Alzheimer’s is a progressive and deadly disease that currently affects as many as 5 million people in the U.S. In fact, 1 in 3 older adults dies from Alzheimer’s or another form of dementia.
Alzheimer’s disease is now the sixth-leading cause of death for Americans and the most common type of dementia, which is a general term for memory and cognitive loss that interferes with daily life.
Most people don’t realize it, but Alzheimer’s disease and heart disease share a connection. This connection is actually a common gene known as APOE-4. This gene is found in about 40 percent of those with late-onset Alzheimer’s, but only 25-30 percent of the normal population. Scientists know that having the APOE-4 gene raises the risk of developing Alzheimer’s but do not yet fully understand how or why that happens.
APOE contains the code for making a protein that carries cholesterol and other fats in the bloodstream. Those with the APOE-4 gene are not only at higher risk for Alzheimer’s, but for heart disease as well.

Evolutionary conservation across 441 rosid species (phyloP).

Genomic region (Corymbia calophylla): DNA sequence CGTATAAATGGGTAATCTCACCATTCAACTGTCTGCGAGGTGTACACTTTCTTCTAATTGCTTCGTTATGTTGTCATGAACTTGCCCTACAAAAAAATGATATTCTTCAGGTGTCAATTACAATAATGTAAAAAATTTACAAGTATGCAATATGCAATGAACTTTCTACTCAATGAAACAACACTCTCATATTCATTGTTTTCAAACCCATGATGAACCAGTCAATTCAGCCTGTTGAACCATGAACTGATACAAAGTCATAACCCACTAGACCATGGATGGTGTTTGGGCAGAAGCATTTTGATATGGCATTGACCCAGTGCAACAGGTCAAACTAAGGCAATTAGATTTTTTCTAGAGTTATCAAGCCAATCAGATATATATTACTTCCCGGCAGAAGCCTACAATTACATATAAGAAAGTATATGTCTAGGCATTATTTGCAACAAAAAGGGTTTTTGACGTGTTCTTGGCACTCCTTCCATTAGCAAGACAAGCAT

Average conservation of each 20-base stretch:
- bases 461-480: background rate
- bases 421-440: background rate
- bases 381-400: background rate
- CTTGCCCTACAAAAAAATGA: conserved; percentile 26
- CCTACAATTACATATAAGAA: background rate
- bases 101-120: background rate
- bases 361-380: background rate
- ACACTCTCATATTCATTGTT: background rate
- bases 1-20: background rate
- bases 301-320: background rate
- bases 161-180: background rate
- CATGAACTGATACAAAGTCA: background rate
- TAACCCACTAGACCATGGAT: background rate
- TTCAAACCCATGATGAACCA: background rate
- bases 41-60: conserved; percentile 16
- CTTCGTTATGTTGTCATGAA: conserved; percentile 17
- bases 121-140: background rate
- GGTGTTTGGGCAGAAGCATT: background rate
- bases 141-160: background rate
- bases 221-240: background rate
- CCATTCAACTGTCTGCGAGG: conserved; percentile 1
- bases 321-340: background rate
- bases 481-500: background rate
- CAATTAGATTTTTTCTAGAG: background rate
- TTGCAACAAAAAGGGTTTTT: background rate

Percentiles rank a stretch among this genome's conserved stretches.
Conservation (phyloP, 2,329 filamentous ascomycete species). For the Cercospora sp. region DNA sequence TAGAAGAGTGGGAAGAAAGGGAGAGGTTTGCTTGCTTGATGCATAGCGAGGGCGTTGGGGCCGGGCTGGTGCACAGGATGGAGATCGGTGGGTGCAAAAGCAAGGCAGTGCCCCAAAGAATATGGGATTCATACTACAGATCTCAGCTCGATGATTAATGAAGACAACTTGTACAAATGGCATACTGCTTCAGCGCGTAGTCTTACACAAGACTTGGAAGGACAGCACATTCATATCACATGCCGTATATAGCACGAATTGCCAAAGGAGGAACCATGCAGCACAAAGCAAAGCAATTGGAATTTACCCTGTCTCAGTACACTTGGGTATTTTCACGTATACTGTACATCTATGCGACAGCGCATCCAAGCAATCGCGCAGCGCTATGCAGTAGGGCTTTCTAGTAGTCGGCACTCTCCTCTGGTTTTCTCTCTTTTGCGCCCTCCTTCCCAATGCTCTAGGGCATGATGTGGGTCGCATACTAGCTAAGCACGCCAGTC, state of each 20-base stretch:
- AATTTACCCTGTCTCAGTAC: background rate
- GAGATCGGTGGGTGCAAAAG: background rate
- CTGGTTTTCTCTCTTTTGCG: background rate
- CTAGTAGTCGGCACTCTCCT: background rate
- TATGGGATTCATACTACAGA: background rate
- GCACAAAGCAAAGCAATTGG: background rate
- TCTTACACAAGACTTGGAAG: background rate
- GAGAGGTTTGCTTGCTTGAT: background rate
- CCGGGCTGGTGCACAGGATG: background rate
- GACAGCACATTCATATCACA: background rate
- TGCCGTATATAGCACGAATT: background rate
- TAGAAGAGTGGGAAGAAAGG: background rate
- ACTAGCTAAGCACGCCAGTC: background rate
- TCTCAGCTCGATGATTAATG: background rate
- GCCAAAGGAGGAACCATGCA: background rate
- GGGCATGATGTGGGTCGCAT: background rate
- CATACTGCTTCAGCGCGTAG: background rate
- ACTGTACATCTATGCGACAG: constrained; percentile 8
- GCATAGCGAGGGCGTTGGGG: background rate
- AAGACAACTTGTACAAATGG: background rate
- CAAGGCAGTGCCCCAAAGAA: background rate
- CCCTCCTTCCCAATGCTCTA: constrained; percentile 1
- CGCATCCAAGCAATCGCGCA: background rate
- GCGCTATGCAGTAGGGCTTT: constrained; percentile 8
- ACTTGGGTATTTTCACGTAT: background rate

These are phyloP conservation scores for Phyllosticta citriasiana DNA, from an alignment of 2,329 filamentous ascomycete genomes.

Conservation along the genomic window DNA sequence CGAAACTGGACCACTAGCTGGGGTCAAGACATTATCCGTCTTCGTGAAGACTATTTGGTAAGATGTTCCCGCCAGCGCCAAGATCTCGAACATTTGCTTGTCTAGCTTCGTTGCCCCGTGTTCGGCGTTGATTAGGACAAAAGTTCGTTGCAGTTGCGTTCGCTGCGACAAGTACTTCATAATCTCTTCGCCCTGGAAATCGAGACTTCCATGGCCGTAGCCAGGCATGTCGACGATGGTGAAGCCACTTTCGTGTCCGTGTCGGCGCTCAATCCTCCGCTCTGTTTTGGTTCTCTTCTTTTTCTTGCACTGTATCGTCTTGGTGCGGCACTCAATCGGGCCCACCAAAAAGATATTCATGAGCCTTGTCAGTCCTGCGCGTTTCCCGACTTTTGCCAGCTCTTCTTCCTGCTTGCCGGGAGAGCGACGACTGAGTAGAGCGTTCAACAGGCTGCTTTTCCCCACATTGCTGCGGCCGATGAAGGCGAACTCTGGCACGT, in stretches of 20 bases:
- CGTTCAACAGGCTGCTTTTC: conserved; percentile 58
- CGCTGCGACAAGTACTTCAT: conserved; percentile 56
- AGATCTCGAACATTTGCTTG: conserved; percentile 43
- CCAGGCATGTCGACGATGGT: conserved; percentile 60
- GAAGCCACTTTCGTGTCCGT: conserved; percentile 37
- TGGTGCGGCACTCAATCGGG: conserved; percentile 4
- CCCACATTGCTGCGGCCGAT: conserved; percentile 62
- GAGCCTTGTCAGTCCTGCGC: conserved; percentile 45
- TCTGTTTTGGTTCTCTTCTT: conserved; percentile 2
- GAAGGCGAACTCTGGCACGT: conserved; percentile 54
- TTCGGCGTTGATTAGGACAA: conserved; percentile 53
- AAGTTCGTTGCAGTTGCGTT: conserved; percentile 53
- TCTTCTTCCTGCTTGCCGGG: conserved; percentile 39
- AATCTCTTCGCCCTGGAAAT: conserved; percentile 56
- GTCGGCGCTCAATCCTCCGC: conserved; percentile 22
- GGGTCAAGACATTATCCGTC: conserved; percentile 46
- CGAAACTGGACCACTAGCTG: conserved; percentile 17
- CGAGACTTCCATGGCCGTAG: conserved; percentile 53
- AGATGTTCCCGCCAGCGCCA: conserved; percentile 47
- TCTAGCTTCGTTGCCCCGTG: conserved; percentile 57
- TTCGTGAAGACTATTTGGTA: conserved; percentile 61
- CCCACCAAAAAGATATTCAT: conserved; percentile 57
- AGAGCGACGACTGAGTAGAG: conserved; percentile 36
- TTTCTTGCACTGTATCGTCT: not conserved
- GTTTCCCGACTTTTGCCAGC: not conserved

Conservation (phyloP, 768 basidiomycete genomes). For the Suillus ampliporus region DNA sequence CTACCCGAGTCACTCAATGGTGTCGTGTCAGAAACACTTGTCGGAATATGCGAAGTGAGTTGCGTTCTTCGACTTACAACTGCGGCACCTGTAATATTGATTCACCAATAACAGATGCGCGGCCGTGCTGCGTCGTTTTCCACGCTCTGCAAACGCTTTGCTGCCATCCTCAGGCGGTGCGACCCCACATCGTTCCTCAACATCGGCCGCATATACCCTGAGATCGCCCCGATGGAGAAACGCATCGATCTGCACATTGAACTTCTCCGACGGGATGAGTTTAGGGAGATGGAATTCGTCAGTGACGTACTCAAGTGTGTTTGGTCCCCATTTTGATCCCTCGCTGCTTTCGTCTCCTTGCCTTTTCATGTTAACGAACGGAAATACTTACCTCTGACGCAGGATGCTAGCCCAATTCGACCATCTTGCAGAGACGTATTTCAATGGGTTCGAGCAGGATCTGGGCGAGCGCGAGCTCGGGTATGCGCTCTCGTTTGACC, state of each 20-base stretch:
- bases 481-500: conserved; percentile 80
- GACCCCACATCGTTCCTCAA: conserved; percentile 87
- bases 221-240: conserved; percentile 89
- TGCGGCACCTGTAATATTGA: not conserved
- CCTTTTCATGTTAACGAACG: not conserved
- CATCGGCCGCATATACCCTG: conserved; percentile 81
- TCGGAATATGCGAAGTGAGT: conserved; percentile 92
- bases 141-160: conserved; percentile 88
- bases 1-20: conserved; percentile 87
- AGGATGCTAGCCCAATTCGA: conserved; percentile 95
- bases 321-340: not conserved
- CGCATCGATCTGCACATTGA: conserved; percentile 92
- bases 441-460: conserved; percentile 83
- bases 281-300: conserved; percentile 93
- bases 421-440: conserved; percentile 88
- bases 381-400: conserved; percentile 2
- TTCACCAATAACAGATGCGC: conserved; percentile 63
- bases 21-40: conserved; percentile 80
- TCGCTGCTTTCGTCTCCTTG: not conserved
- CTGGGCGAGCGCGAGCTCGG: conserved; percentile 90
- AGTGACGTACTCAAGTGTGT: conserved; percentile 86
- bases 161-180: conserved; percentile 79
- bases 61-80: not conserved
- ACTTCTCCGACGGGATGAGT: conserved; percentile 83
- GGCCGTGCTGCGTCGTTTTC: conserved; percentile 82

Atherosclerosis, or a buildup of fatty plaques in the heart’s coronary arteries, reduces the heart’s ability to pump blood throughout the body, including the brain. And since the brain uses as much as 25 percent of the blood pumped by the heart, researchers believe that a reduction in blood flow from atherosclerosis may damage the brain and put it at higher risk for Alzheimer’s disease.
The shortage of oxygen resulting from decreased blood flow may also activate the production of amyloid protein plaques found in the brains of those with Alzheimer’s. These amyloid plaques and other accumulated proteins called tau tangles are also associated with the formation of Alzheimer’s disease.
Accumulating evidence indicates Alzheimer’s may actually be a vascular disease, similar to heart disease or stroke. Following a heart-healthy lifestyle is good for your brain health and your memory.
Dr. Chauncey Crandall is Florida based and one of the most-well known cardiologists in America. His book, The Simple Heart Cure: The 90-Day Program to Stop and Reverse Heart Disease, is available online and at book retailers. Connect with Chauncey Crandall, M.D., on LinkedIn.